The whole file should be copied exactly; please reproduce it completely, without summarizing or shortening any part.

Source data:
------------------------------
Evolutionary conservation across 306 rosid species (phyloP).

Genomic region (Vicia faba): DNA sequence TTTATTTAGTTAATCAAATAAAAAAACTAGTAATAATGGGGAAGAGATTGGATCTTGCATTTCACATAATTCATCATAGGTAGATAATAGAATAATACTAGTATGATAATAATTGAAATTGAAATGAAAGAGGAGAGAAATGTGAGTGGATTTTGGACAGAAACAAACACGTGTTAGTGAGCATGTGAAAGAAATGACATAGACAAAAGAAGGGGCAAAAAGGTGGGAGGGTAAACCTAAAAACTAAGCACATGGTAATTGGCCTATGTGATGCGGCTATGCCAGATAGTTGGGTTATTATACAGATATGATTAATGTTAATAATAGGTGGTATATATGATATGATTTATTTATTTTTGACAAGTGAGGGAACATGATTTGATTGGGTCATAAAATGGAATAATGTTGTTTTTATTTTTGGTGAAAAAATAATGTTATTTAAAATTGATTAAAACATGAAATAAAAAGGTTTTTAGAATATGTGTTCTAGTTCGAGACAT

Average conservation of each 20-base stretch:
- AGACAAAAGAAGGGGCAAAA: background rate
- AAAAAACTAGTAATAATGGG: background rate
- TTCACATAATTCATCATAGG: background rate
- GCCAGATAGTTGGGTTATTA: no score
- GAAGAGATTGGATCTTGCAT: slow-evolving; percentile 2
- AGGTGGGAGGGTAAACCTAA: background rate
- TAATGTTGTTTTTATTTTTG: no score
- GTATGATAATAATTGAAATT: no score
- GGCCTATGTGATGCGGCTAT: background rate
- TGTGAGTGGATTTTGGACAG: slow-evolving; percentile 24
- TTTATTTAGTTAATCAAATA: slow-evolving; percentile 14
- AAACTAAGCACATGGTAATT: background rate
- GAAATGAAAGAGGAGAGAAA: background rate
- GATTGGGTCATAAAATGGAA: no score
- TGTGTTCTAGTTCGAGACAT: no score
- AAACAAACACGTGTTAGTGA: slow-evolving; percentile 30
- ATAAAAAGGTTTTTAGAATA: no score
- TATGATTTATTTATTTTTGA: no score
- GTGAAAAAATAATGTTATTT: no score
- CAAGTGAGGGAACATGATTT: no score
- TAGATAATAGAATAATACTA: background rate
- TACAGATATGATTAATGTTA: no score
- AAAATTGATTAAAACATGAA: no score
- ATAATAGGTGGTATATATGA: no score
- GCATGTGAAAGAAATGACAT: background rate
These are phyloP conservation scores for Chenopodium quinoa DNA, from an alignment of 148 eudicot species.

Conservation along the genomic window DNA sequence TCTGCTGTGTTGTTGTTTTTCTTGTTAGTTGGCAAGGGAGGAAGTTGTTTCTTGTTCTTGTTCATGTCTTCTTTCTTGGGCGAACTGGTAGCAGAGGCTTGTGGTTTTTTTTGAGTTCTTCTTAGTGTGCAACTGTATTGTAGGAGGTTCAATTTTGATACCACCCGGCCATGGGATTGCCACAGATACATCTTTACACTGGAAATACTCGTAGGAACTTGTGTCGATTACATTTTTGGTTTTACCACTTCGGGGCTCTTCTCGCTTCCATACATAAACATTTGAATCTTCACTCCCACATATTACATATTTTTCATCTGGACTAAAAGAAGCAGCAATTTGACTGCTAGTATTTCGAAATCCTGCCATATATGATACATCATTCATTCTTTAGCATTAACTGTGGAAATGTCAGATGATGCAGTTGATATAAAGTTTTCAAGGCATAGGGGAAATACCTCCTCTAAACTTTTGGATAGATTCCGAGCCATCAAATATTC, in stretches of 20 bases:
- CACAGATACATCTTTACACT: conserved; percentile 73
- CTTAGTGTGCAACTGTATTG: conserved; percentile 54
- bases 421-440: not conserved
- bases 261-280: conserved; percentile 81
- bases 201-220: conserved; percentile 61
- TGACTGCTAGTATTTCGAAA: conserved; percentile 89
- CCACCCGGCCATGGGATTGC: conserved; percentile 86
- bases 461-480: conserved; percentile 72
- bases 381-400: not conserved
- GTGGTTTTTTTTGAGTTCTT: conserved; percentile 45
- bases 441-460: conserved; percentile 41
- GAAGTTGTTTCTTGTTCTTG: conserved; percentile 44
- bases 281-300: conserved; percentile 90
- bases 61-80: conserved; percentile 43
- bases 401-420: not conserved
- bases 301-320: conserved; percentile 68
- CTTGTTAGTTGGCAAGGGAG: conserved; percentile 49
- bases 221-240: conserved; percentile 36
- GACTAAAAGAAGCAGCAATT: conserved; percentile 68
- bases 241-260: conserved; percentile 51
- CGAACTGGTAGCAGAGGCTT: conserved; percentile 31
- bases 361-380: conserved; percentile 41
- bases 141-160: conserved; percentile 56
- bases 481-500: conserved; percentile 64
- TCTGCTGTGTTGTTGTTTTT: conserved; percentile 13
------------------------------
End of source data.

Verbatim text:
Evolutionary conservation across 306 rosid species (phyloP).

Genomic region (Vicia faba): DNA sequence TTTATTTAGTTAATCAAATAAAAAAACTAGTAATAATGGGGAAGAGATTGGATCTTGCATTTCACATAATTCATCATAGGTAGATAATAGAATAATACTAGTATGATAATAATTGAAATTGAAATGAAAGAGGAGAGAAATGTGAGTGGATTTTGGACAGAAACAAACACGTGTTAGTGAGCATGTGAAAGAAATGACATAGACAAAAGAAGGGGCAAAAAGGTGGGAGGGTAAACCTAAAAACTAAGCACATGGTAATTGGCCTATGTGATGCGGCTATGCCAGATAGTTGGGTTATTATACAGATATGATTAATGTTAATAATAGGTGGTATATATGATATGATTTATTTATTTTTGACAAGTGAGGGAACATGATTTGATTGGGTCATAAAATGGAATAATGTTGTTTTTATTTTTGGTGAAAAAATAATGTTATTTAAAATTGATTAAAACATGAAATAAAAAGGTTTTTAGAATATGTGTTCTAGTTCGAGACAT

Average conservation of each 20-base stretch:
- AGACAAAAGAAGGGGCAAAA: background rate
- AAAAAACTAGTAATAATGGG: background rate
- TTCACATAATTCATCATAGG: background rate
- GCCAGATAGTTGGGTTATTA: no score
- GAAGAGATTGGATCTTGCAT: slow-evolving; percentile 2
- AGGTGGGAGGGTAAACCTAA: background rate
- TAATGTTGTTTTTATTTTTG: no score
- GTATGATAATAATTGAAATT: no score
- GGCCTATGTGATGCGGCTAT: background rate
- TGTGAGTGGATTTTGGACAG: slow-evolving; percentile 24
- TTTATTTAGTTAATCAAATA: slow-evolving; percentile 14
- AAACTAAGCACATGGTAATT: background rate
- GAAATGAAAGAGGAGAGAAA: background rate
- GATTGGGTCATAAAATGGAA: no score
- TGTGTTCTAGTTCGAGACAT: no score
- AAACAAACACGTGTTAGTGA: slow-evolving; percentile 30
- ATAAAAAGGTTTTTAGAATA: no score
- TATGATTTATTTATTTTTGA: no score
- GTGAAAAAATAATGTTATTT: no score
- CAAGTGAGGGAACATGATTT: no score
- TAGATAATAGAATAATACTA: background rate
- TACAGATATGATTAATGTTA: no score
- AAAATTGATTAAAACATGAA: no score
- ATAATAGGTGGTATATATGA: no score
- GCATGTGAAAGAAATGACAT: background rate
These are phyloP conservation scores for Chenopodium quinoa DNA, from an alignment of 148 eudicot species.

Conservation along the genomic window DNA sequence TCTGCTGTGTTGTTGTTTTTCTTGTTAGTTGGCAAGGGAGGAAGTTGTTTCTTGTTCTTGTTCATGTCTTCTTTCTTGGGCGAACTGGTAGCAGAGGCTTGTGGTTTTTTTTGAGTTCTTCTTAGTGTGCAACTGTATTGTAGGAGGTTCAATTTTGATACCACCCGGCCATGGGATTGCCACAGATACATCTTTACACTGGAAATACTCGTAGGAACTTGTGTCGATTACATTTTTGGTTTTACCACTTCGGGGCTCTTCTCGCTTCCATACATAAACATTTGAATCTTCACTCCCACATATTACATATTTTTCATCTGGACTAAAAGAAGCAGCAATTTGACTGCTAGTATTTCGAAATCCTGCCATATATGATACATCATTCATTCTTTAGCATTAACTGTGGAAATGTCAGATGATGCAGTTGATATAAAGTTTTCAAGGCATAGGGGAAATACCTCCTCTAAACTTTTGGATAGATTCCGAGCCATCAAATATTC, in stretches of 20 bases:
- CACAGATACATCTTTACACT: conserved; percentile 73
- CTTAGTGTGCAACTGTATTG: conserved; percentile 54
- bases 421-440: not conserved
- bases 261-280: conserved; percentile 81
- bases 201-220: conserved; percentile 61
- TGACTGCTAGTATTTCGAAA: conserved; percentile 89
- CCACCCGGCCATGGGATTGC: conserved; percentile 86
- bases 461-480: conserved; percentile 72
- bases 381-400: not conserved
- GTGGTTTTTTTTGAGTTCTT: conserved; percentile 45
- bases 441-460: conserved; percentile 41
- GAAGTTGTTTCTTGTTCTTG: conserved; percentile 44
- bases 281-300: conserved; percentile 90
- bases 61-80: conserved; percentile 43
- bases 401-420: not conserved
- bases 301-320: conserved; percentile 68
- CTTGTTAGTTGGCAAGGGAG: conserved; percentile 49
- bases 221-240: conserved; percentile 36
- GACTAAAAGAAGCAGCAATT: conserved; percentile 68
- bases 241-260: conserved; percentile 51
- CGAACTGGTAGCAGAGGCTT: conserved; percentile 31
- bases 361-380: conserved; percentile 41
- bases 141-160: conserved; percentile 56
- bases 481-500: conserved; percentile 64
- TCTGCTGTGTTGTTGTTTTT: conserved; percentile 13